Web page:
By: Zoraida Córdova
DESCRIPTON FROM GOODREADS:
“Welcome to Extraction testing.”
Clementine has spent her whole life preparing for her sixteenth birthday, when she’ll be tested for Extraction in the hopes of being sent from the planet Kiel’s toxic Surface to the much safer Core, where people live without fear or starvation. When she proves promising enough to be “Extracted,” she must leave without Logan, the boy she loves. Torn apart from her only sense of family, Clem promises to come back and save him from brutal Surface life.
What she finds initially in the Core is a utopia compared to the Surface—it’s free of hard labor, gun-wielding officials, and the moon’s lethal acid. But life is anything but safe, and Clementine learns that the planet’s leaders are planning to exterminate Surface dwellers—and that means Logan, too.
Trapped by the steel walls of the underground and the lies that keep her safe, Clementine must find a way to escape and rescue Logan and the rest of the planet. But the planet leaders don’t want her running—they want her subdued.
With intense action scenes and a cast of unforgettable characters,Extraction is a page-turning, gripping read, sure to entertain lovers of Hunger Games and Ender’s Game and leave them breathless for more.
MY TWO CENTS: The world in Extraction is exactly what we (I) fear: pollution has rendered life on the surface practically inhabitable. Here, a shield keeps the lethal acid from the moon from penetrating the surface of the planet Kiel. (The acid is called Moonshine, which really tickled me, btw.) The layers of civilization are Surface, Crust, Mantel, Layer, and Core. While the poor and young live on the Surface and other layers, working till they’re dead or Extracted from this life, the rich have found a way to live in the Core of the earth. Extraction weeds out the intelligent and obedient (key word) hopefuls that could be of better use to Core society. I was instantly drawn into the idea of fearing the sky. Imagine living every day fearing that the heavens are going to rip open and the Moonshine is going to come pouring down on you? Add that with extreme levels of hunger, poverty, and strenuous physical labor, and you’ve got the same problems as Clementine, our narrator.
As Clementine faces Extraction, she also faces the difficult choice that comes with leaving the person you care about. Here, Diaz creates not just a romance, but a love that is rooted in hardship and loneliness. Logan isn’t the typical YA paramour. He’s not just there to rescue her. She does everything she can to save him, which is refreshing. While Clementine wants to stay on the surface with Logan, her options are limited. She could stay and be worked until she dies at 20 because of population control. She could become a breeder, which is part of the initiative to replenish the surface workers. There are so many ways that Clementine could die, but being Extracted means the chance to live.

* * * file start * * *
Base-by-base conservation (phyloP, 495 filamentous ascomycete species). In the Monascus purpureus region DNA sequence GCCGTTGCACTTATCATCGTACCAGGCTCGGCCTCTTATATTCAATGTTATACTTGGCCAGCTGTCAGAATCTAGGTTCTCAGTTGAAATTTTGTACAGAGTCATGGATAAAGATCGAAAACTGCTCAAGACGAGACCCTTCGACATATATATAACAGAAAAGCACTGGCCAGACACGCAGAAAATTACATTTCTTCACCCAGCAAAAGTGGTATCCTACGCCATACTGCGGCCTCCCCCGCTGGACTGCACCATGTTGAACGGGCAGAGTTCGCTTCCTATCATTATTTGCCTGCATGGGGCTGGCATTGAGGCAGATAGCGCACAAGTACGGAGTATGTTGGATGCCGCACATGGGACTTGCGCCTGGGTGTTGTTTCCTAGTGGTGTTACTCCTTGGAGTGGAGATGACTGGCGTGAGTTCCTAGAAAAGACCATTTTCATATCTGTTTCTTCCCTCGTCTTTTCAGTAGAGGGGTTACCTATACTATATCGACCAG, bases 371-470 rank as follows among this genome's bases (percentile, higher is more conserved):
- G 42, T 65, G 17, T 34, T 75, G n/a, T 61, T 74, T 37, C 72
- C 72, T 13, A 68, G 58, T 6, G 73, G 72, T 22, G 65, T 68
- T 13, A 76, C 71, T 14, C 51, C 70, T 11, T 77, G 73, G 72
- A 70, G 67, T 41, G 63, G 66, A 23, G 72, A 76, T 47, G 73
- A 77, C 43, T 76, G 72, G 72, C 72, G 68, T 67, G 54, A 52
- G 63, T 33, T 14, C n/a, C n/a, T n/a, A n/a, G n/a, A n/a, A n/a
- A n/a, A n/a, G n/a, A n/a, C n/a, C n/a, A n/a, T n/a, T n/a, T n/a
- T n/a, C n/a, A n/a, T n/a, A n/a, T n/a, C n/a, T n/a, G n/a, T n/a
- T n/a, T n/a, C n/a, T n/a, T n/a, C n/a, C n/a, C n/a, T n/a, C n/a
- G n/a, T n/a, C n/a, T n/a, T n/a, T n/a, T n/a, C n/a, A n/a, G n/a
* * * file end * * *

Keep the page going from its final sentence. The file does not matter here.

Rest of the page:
One of the most poignant passages was when Clementine was waiting to see if her name was selected. It had the feel of the reaping in Hunger Games, but while in the HG the selection is random, in the Extraction, each person is selected by this benevolent Core commander. I loved that Clementine did feel torn in a very human way. Going into the unknown, even if the unknown promises a better life, is extremely terrifying. There’s Logan, and then there’s a better life. There’s Logan, and then there’s the feeling that you don’t want to die. And as Clementine kept saying that she didn’t want to die, I appreciated that she allowed herself to be just a little bit selfish. It’s self-preservation.
And in a world where the odds are against you, you have to have a lot of that.
But, the Core utopia isn’t what it seems. Even though the novel is often pitched as dystopian, it should be recommended as straight up science fiction. Stephanie Diaz has woven a world that is nothing like ours. There are humans, and a deeply corrupt government, but they’re in space. There are lasers. There are ships. There is evolved medicine. There is cool slang. As in, Clementine is a vruxing cool heroine. As I watched her journey start from wanting to escape a terrible life, to wanting to do anything to get top marks in all her trials, to her realization that there is something galactically wrong going on in the Core, I found myself rooting for her despite all the obstacles stacked against her. I will add a trigger warning for the threat of sexual assault from a villain in the book. The girls in the Surface had to endure terrible threats, and in the Core, just because it’s clean and supposedly civilized, doesn’t mean that it’s actually safe. However, Clementine is never a victim. She makes it clear to her biggest foe that she is smarter and better. It’s that defiance that prevents someone like Clementine from bowing down blindly to Core society.
Utopia comes at the loss of individual freedom. At least it does in Kiel. In Extraction, Diaz creates a dynamic heroine, a fast-paced plot, and secrets that unravel with every page. Rebellion is out in store now, so you don’t have to wait to continue Clementine’s adventure as a rebel.
ABOUT THE AUTHOR: Stephanie first knew she wanted to be an author when she was in second grade, sitting in a book club drinking tea and reading books like The Egypt Game. She dreamed someday people might drink tea while devouring books she had written. She wrote her first book soon after, a 30-page fantasy story–complete with a hand-drawn map–stapled together and presented to her younger sister for a birthday present.Now twenty-two years old, she lives in San Diego with her family. She graduated from San Diego State University with a degree in film production and a publishing deal for a young adult sci-fi trilogy. She is the author of Extraction, Rebellion, and the forthcoming Evolution.